This past weekend Lisa and I drove nine hours south to Alabama for her family’s reunion. It was a very quick trip and we are now back in Ohio for our final six weeks before heading home and taking some time off.  

I have great admiration for Lisa’s family and there seems to be a genuine love for one another and for outsiders such as myself.  They have always been warm and welcoming to me and to the McFarland branch of the tree.  Having very little family myself, Lisa’s people have become my people and I can’t imagine how it might be for me without them.

Neither my mom or dad had brothers or sisters and my brother and I never had any first cousins.  My dad’s mom died when he was a baby and we never knew his father as he passed away when we were very young.  When my brother died in 1987 followed by my dad and mom a few years later, I had very few relatives left.  With the exception of some distant cousins who I have only occasional contact, I am all that is left.  God has blessed me with wonderful children and grandchildren that fill any void in my life and add to that Lisa’s family – and I can say my cup runneth over.  

I have to admit that I feel a twinge of envy listening to Lisa and her cousins reminiscing about their childhoods and the adventures of growing up together. On Friday night, Lisa’s female cousins gathered in our hotel room and shared funny stories of the past and present.  I watched as these women sprawled across the bed like teenagers and laughed at the funny tales being told, much like I imagine they did forty or more years ago. I took a spot in the corner of the room and tried to stay out of the mix. (Truthfully. I had no where else to go and if I could have slid under the bed – I would have). It was not until my c-pap machine was spotted that I was brought into the conversation.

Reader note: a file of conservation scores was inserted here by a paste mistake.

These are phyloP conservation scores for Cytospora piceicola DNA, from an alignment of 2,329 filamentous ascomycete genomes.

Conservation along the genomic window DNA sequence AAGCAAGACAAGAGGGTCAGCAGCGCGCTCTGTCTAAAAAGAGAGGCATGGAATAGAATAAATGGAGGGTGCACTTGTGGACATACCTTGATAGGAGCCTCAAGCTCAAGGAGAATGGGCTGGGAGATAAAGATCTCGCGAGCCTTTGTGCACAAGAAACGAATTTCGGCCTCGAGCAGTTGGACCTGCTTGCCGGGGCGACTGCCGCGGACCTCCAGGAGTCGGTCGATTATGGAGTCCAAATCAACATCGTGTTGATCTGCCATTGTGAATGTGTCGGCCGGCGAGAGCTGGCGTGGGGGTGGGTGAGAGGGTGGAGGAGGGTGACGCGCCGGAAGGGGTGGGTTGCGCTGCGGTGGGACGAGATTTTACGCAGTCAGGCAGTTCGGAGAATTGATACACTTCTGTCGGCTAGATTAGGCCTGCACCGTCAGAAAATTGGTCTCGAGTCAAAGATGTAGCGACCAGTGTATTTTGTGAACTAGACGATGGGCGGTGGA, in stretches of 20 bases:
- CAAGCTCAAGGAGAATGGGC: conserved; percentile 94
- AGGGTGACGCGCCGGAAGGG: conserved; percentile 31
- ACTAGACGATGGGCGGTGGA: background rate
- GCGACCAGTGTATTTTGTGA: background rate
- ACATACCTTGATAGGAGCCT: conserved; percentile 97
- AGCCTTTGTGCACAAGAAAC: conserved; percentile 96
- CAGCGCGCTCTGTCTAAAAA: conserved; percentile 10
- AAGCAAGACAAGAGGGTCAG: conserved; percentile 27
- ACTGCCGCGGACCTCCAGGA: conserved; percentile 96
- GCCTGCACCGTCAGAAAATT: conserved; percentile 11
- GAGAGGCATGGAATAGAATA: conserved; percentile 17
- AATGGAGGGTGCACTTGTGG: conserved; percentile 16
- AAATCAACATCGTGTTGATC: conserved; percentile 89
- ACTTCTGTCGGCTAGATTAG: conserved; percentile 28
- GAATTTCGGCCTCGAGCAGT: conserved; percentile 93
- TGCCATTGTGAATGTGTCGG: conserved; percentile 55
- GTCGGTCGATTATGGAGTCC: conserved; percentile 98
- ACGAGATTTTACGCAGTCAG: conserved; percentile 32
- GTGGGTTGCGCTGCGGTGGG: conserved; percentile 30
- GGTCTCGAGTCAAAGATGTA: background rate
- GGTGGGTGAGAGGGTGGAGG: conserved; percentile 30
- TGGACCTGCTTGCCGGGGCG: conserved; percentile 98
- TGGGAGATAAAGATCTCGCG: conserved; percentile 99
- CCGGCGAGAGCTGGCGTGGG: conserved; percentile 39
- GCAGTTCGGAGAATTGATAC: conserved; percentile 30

My how time and age changes things. Forty years ago I can imagine the conversation with these girl cousins involving topics such as Donnie Osmond and their new stereos. Friday night the discussion was on surgeries, female hot flashes and c-pap machines.  One of Lisa’s cousins told the funny story of having her first experience using her c-pap and how the setting was so high, it caused her lips to flutter “like a dog hanging his head out of the window of a race car”.  Good times!  Fortunately the late night cousin conversation came to an end soon after that and before it could devolve into trying to outdo one another with detailed descriptions of their most recent surgeries.

I am relieved that I no longer have to explain to people what I do for a living, the most common question at reunions. When I was first introduced to the family, it was always the first question asked. “So, Steve, what do you do?” I would then feel the need to explain my mundane job in as impressive and self-important terms as possible.  There was the fear in those early years in the “Cunningham” family, that if the truth came out that I really had a rather boring job with an embarrassingly low salary, there may be a caucus in a back room somewhere deciding I was “Out!”.  That never happened and Lisa’s family members have always been accepting of their Kentucky hillbilly cousins.  For that I will love them forever.  I suppose the interest in what “I do” will be on every relatives mind until they gather at my funeral (I imagine, even then, someone will lean over my corpse and ask, “So, Steve, what do you do?”) Being retired, my answer to that question now is very simple, “Nothing”. Next question?